On the other hand, the inventors have already reported that a hybrid nanofiber is obtained by adding a metal ion to the alkali metal salt of a two-headed lipid (“Manufacture of Organic/Inorganic Hybrid Nano-Structures by Self-deposition”, in No. 49 Polymer Symposium, on Sep. 29, 2000). This fiber is a hybrid of an organic substance and a metal, and was not a fiber comprising only metal.

Problems to be Solved by the Invention

It is therefore an object of this invention, by making use of these facts, to provide a nanowire comprising only metal having an average length of 1 μm or more which could not be produced in the prior art, and a method of manufacturing this wire.

Means to Solve the Problems

The inventor, as a result of intensive studies to develop a simple method of manufacturing a metal nanowire having an average length of at 1 μm or more, discovered that it was possible to manufacture such a nanowire comprising only metal and having a length of 1 μm or more which was not available in the prior art, by chemically reducing a hybrid nanofiber produced by adding a metal ion to a two-headed peptide lipid using 5-10 equivalents of a reducing agent in water.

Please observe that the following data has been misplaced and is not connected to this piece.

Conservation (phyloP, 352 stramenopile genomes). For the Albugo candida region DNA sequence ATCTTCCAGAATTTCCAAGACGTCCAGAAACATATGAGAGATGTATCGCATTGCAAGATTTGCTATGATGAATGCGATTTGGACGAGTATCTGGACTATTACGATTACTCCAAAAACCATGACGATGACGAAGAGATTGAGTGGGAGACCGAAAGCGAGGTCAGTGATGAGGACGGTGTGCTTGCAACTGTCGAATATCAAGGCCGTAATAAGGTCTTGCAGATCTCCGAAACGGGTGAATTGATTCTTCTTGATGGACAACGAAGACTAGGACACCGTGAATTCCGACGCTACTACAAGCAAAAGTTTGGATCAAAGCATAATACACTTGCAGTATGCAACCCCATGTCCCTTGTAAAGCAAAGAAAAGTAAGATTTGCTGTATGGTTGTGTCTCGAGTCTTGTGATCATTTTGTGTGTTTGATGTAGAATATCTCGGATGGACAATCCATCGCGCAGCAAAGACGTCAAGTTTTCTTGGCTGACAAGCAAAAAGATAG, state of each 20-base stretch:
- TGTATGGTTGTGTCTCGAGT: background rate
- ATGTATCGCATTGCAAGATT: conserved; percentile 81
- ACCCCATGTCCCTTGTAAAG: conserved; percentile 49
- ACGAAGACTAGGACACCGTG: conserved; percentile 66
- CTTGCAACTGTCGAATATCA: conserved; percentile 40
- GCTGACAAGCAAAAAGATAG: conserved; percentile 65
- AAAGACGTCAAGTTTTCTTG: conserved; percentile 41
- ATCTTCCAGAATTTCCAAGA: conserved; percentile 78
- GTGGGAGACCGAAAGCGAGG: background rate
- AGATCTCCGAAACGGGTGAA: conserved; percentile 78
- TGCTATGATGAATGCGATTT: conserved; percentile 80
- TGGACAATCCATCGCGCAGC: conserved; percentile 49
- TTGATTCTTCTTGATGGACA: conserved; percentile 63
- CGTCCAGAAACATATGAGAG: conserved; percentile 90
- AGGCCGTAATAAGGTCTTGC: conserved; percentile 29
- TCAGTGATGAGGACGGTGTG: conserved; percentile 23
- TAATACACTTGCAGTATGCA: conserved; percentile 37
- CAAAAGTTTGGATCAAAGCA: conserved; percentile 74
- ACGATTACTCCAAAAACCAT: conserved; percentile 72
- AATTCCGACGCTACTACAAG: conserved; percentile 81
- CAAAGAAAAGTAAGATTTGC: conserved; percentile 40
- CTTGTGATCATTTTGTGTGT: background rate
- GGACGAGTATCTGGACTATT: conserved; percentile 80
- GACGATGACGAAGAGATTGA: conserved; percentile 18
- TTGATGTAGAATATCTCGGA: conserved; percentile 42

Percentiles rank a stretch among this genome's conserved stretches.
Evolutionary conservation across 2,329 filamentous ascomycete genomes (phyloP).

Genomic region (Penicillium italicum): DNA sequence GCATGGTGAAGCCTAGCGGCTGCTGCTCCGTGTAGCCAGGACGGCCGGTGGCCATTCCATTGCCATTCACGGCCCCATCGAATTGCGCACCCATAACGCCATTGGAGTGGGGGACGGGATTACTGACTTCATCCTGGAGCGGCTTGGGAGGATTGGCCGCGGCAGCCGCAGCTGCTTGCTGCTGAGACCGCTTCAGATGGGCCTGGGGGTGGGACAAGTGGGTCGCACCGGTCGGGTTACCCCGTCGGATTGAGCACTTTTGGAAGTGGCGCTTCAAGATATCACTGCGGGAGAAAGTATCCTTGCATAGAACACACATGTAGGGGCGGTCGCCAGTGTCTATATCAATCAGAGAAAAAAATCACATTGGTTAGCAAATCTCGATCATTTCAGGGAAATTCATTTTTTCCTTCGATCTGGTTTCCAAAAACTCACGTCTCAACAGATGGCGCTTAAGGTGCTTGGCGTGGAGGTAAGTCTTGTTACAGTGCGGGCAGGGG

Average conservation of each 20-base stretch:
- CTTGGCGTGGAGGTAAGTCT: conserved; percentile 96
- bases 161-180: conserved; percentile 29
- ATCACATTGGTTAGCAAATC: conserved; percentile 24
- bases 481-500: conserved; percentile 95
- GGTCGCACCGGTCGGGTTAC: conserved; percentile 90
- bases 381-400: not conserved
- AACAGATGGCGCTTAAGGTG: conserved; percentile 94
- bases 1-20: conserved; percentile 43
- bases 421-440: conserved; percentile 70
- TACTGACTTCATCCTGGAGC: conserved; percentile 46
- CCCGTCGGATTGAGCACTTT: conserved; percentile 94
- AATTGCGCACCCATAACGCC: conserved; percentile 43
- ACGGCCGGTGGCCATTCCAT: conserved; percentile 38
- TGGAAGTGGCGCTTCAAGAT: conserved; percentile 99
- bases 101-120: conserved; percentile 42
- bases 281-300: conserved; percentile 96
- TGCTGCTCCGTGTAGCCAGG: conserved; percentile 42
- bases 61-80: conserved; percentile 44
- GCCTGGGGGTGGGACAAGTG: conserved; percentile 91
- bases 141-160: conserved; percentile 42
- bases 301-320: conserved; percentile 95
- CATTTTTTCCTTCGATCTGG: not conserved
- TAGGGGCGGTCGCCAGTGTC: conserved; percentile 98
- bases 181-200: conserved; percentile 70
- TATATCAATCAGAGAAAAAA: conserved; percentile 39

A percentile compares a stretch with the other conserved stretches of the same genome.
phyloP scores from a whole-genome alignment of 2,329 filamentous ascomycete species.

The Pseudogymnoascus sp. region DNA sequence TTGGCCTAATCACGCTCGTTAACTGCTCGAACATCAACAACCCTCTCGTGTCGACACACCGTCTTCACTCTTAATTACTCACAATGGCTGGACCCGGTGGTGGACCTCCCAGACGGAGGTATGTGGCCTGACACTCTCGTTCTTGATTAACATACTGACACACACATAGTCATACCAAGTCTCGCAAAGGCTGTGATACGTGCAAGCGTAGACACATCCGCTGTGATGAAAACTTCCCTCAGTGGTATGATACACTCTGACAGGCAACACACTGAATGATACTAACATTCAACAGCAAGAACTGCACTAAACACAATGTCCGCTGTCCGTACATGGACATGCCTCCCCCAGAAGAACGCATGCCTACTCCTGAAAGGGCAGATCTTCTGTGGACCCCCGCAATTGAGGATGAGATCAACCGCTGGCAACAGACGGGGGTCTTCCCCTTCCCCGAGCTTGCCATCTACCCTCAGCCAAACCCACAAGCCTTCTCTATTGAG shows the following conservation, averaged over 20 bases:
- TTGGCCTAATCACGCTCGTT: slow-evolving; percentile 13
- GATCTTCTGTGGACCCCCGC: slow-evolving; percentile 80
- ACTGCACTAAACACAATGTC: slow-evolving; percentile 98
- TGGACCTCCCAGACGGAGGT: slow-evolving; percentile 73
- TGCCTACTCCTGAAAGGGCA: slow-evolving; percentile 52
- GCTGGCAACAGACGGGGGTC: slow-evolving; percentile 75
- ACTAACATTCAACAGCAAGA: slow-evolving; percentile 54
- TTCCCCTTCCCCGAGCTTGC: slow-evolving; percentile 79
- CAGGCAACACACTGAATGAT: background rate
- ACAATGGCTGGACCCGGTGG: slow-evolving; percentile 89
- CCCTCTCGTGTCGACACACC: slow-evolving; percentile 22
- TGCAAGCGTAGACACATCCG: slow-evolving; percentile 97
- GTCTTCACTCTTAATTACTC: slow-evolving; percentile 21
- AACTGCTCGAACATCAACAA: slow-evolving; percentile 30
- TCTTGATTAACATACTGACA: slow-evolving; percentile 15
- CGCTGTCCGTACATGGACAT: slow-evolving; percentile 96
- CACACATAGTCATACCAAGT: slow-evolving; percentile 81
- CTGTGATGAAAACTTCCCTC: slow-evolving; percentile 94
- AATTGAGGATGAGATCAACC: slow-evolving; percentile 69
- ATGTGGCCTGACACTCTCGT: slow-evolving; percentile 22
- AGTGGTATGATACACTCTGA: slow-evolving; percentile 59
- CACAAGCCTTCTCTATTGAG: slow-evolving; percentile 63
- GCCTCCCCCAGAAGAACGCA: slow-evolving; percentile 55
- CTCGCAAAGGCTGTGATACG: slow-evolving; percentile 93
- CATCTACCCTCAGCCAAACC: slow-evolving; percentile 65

Specifically, it is an object of this invention to provide a method of manufacturing a metal nanowire, which comprises the step of reducing a nanofiber comprising a metal complex peptide lipid formed from the two-headed peptide lipid represented by the general formula (I):


in which Val is a valine residue, m is 1-3 and n is 6-18, and a metal ion, using 5-10 equivalents of a reducing agent relative to the two-headed peptide lipid.

According to this method, a nanofiber for which the initial concentration of the metal complex peptide lipid is 0.1-1 mmoles/liter may be reduced in aqueous solution using copper (II) ion as the metal ion and sodium borohydride as the reducing agent, or a nanofiber for which the initial concentration of the metal complex peptide lipid is 10-15 mmoles/liter may be reduced in aqueous solution using copper (II) ion as the metal ion and hydrazine as the reducing agent. This initial concentration means the concentration of the metal complex peptide lipid in aqueous solution prior to adding the reducing agent.

It is a further object of this invention to provide a metal nanowire having an average diameter of 10 to 20 nm and an average length of 1 μm or more. It is preferred that this metal is copper.

BRIEF DESCRIPTION OF THE DRAWINGS